Cambodian Court Tries Opposition Activists, Acting Party Chief Sam Rainsy in Absentia

The six were charged with incitement, falsifying information, causing social chaos, and insulting the government.
2020-12-21
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Cambodian Court Tries Opposition Activists, Acting Party Chief Sam Rainsy in Absentia Supporters of detained CNRP activists call for their release after being relocated away from the Phnom Penh Municipal Court in Phnom Penh, Dec. 21, 2020.
RFA

A court in Cambodia on Monday began the trials of five detained opposition activists and their party’s acting chief, drawing around 100 supporters who demanded that authorities drop charges human rights groups have dismissed as “politically motivated.”

Cambodia National Rescue Party (CNRP) acting president Sam Rainsy, who lives in self-imposed exile in Paris, was tried by the Phnom Penh Municipal Court in absentia for “falsifying information” regarding the death of former National Police Commissioner-General Hok Lundy and “incitement” for calling on the public to default on microfinance loans amid the financial crisis caused by the coronavirus pandemic.

Sam Rainsy had tried to return on Nov. 9, 2019 to lead nonviolent protests against Prime Minister Hun Sen, urging Cambodian migrant workers abroad and members of the military to join him. However, his plan to enter Cambodia from Thailand was thwarted when he was refused permission to board a Thai Airways plane in Paris.

Lors Chhenglay, former CNRP councilor for Battambang province’s Bavil district; Ouk Chhom, former CNRP councilor for Bavil district’s Khlaing Meas commune; Sou Yean, CNRP Tbong Khmum provincial executive committee vice-chairman; and two CNRP activists based in Kompong Cham province attended a hearing at the court Monday on charges of “causing serious social chaos” and “insulting government leaders.”

The five were arrested in July and transferred from their respective provinces to Phnom Penh, where they have been held in pre-trial detention at Prey Sar Prison.

Court officials announced that judgements for the two cases will be pronounced on Dec. 30.

Lors Chhenglay’s daughter Lay Rattana told RFA’s Khmer Service that family members were permitted to observe his hearing inside the court but were not allowed to speak with him. She said the five CNRP activists were “in good spirits,” although some are suffering from deteriorating health due to their age.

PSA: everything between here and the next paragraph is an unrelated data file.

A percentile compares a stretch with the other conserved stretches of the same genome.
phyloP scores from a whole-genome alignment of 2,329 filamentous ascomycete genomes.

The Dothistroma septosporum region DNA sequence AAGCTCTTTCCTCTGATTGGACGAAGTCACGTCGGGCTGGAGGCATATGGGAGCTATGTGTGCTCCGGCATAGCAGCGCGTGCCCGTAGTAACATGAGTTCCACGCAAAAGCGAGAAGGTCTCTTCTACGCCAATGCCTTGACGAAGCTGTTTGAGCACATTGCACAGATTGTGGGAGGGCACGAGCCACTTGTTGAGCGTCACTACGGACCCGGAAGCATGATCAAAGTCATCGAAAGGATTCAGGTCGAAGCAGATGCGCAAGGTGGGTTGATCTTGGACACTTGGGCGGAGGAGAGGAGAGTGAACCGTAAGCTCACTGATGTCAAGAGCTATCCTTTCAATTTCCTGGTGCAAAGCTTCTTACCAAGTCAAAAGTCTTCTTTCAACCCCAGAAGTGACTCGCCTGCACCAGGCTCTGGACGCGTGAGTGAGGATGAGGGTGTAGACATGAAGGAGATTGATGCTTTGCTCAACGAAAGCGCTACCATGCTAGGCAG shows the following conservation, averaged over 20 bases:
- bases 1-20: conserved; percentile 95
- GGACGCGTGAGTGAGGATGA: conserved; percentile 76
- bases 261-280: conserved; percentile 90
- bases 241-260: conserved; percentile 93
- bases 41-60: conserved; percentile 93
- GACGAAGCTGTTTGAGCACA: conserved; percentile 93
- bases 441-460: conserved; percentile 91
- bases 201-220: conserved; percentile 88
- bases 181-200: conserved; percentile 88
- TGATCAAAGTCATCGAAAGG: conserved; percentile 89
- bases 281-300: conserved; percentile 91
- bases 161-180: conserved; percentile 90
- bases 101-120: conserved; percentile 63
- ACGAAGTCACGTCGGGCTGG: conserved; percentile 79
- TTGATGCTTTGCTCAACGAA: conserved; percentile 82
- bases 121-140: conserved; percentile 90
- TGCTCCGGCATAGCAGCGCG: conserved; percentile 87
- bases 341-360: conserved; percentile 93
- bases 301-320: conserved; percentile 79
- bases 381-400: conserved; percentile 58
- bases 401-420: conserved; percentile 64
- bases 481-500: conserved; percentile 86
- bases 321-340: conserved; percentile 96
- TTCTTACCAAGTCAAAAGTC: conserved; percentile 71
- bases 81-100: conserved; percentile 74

Lay Rattana said that none of the five had committed crimes of incitement and urged judges to rule fairly in their case and acquit them of the charges they face.

“There is no proof to confirm that my father committed any incitement,” she said. “During the hearing, they didn’t present any concrete evidence and there was nothing to show that my father had done so.”

“His health is okay but [Ouk] Chhom’s health appears to be deteriorating. He could hardly listen to anything [said during the hearing].”

As the hearings took place, several family members and supporters of the CNRP activists gathered outside the court complex to demand an end to political persecution and the release of all political prisoners.

Sok Bolyma, the wife of jailed CNRP activist Khoeum Pheana, told RFA that security forces barred supporters from protesting in front of the court and ordered them to relocate further away. She said around 100 CNRP supporters came from several provinces to take part in the gathering, during which they raised banners from afar, but dared not approach the court for fear of violent dispersal.

‘Afraid of its own shadow’

A protester from Battambang province named Khut Savey said he is angered by the persecution of the opposition and urged the judges to release all CNRP activists.

“Nowadays, whatever you say can get you accused of incitement,” he said. “As a matter of fact, [the government] is afraid of its own shadow.”

Khut Savey pointed to the ongoing case against CNRP President Kem Sokha, who was arrested in September 2017 for allegedly plotting to overthrow the government. Two months later, the Supreme Court banned the CNRP for its supposed role in the scheme.

The move to dissolve the CNRP marked the beginning of a wider crackdown by Hun Sen on the political opposition, NGOs, and the independent media that paved the way for his ruling Cambodian People’s Party (CPP) to win all 125 seats in the country’s July 2018 general election.